Locusts

Under the Local Land Services Act 2013, landholders have a legal obligation to report any of the three declared plague locust species (Australian plague, spur-throated and migratory locusts) to their Local Land Services office.

Landholders also have an obligation to eradicate locusts on their property.

Impact of plague locust

Plague locust species, if not controlled, cause significant damage to crops and pastures by consuming all in their path.

Serious infestations of plague locusts cause significant economic loss to affected landholders.

Plague locust control

It’s vital that ground-control activities for locusts are carried out at the banding stage (third instar) to save time and reduce the need for a second spray for later hatching locusts.

This will also reduce the risk of residue concerns associated with the chemical application.

It’s also extremely important that the situation is monitored closely before and after control activities.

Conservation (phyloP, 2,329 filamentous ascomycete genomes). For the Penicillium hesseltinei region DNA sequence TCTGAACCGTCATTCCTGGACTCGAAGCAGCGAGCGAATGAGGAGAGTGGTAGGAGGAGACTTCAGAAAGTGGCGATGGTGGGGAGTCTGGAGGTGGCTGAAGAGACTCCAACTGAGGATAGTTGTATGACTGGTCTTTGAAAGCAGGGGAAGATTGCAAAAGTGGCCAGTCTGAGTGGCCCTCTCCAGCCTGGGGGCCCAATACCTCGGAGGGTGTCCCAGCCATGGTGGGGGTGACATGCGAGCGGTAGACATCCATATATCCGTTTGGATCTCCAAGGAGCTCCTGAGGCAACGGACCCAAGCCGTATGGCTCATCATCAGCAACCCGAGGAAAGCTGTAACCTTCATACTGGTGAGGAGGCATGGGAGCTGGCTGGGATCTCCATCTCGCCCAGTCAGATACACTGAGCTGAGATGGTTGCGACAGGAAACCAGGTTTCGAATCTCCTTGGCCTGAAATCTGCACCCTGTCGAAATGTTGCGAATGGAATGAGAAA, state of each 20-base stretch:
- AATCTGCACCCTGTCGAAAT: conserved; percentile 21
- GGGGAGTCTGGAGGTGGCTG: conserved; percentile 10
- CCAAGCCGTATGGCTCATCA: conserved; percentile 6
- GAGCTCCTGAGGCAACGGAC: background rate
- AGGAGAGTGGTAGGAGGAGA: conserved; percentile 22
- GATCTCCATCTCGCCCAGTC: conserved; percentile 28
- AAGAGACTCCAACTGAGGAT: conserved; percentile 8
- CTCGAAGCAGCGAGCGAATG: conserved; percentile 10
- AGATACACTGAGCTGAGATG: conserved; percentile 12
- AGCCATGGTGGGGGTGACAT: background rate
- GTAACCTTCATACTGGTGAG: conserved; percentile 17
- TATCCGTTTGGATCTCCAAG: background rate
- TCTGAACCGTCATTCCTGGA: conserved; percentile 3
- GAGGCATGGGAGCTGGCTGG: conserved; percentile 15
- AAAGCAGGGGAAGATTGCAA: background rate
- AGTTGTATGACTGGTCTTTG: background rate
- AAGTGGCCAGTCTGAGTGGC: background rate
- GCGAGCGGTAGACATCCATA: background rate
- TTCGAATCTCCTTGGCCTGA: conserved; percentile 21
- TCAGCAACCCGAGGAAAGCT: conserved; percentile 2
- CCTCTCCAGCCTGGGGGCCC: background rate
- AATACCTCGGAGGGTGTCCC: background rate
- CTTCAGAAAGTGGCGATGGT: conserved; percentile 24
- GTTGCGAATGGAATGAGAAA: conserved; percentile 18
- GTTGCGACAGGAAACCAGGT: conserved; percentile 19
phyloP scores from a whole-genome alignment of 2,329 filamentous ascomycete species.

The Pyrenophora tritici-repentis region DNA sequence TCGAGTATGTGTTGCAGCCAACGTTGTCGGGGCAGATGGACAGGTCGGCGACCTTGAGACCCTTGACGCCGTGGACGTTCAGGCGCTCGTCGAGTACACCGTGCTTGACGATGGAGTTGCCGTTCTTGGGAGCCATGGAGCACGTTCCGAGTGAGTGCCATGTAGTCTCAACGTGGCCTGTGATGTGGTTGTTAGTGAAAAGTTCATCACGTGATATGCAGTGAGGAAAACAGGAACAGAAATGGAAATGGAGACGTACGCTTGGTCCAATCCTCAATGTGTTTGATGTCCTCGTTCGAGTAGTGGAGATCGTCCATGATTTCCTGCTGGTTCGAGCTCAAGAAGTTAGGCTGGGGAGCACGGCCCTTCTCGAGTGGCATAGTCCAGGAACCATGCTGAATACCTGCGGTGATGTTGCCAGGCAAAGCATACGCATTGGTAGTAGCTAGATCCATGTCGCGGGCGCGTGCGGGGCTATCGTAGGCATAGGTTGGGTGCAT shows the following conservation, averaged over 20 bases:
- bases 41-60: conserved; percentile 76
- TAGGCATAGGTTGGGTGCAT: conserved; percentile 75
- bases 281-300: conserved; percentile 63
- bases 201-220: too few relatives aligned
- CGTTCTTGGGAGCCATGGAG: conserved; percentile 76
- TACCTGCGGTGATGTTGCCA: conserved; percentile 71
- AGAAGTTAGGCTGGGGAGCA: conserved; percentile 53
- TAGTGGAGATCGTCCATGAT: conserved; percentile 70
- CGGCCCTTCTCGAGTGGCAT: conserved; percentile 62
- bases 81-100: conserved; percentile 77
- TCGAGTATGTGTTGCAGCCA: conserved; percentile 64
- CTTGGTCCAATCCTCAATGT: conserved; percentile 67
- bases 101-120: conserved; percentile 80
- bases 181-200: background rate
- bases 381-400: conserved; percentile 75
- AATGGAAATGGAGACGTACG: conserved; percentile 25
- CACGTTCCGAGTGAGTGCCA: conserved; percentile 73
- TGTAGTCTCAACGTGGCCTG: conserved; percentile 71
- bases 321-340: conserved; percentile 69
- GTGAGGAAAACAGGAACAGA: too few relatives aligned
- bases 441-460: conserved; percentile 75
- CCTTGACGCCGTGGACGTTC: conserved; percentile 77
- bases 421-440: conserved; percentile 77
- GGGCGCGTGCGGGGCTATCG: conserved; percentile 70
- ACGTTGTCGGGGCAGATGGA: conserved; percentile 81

A number of pesticides are registered for the control of spur-throated locusts. Your local Biosecurity Officer can advise on eradication methods and provide insecticide to ratepayers. All control should be undertaken as per the label or off label permit instructions.

Effective control of swarms is mostly done by aerial spraying, targeted at juvenile adults while roosting in the evening or early morning.

For more information on pest species and biosecurity, visit Pestsmart and the Department of Primary Industries.

Otherwise, please contact your local Biosecurity Officer if you require locust pest animal management advice.

Regional Strategic Pest Animal Management Plans

We've worked with regional pest animal committees and the community to develop regional strategic pest animal management plans in each of our 11 Local Land Services regions.

Your Regional Strategic Pest Animal Management Plans will tell you what priority pest animal pest animals you need to manage and how.

Read your Regional Strategic Pest Animal Management Plan:

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